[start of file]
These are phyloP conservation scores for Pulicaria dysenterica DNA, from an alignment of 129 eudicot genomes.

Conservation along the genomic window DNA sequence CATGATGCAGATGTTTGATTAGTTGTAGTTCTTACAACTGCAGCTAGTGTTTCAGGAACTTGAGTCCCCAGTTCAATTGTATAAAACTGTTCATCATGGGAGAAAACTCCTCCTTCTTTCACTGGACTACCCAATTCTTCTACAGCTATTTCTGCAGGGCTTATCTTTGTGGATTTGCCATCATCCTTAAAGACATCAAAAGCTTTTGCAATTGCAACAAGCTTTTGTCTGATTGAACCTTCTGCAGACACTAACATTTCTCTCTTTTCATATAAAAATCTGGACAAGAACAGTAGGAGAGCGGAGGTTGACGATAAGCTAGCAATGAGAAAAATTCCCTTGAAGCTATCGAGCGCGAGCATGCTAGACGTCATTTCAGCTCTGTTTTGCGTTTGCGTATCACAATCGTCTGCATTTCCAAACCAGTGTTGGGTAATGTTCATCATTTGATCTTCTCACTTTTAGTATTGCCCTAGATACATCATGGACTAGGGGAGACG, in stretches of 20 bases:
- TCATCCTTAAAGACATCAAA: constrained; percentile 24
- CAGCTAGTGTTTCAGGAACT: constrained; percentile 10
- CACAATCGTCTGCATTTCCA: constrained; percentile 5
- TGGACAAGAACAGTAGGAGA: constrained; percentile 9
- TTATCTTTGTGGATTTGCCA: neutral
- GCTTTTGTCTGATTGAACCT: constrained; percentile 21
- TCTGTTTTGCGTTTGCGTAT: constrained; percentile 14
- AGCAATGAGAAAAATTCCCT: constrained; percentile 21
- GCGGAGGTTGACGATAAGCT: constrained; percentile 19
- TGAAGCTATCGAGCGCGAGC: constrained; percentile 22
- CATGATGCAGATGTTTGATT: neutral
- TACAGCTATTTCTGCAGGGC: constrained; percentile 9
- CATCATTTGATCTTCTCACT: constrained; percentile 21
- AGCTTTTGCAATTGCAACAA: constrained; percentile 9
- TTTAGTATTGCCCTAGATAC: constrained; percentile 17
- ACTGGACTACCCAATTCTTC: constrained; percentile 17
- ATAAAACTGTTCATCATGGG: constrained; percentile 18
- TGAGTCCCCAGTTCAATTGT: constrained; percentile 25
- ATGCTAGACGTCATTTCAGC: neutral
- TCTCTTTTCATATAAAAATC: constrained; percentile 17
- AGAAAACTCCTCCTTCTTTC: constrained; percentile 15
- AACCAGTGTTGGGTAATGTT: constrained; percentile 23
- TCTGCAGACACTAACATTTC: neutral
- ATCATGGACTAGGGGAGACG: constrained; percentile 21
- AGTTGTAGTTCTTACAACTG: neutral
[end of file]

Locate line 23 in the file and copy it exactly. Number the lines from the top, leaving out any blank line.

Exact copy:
- AGAAAACTCCTCCTTCTTTC: constrained; percentile 15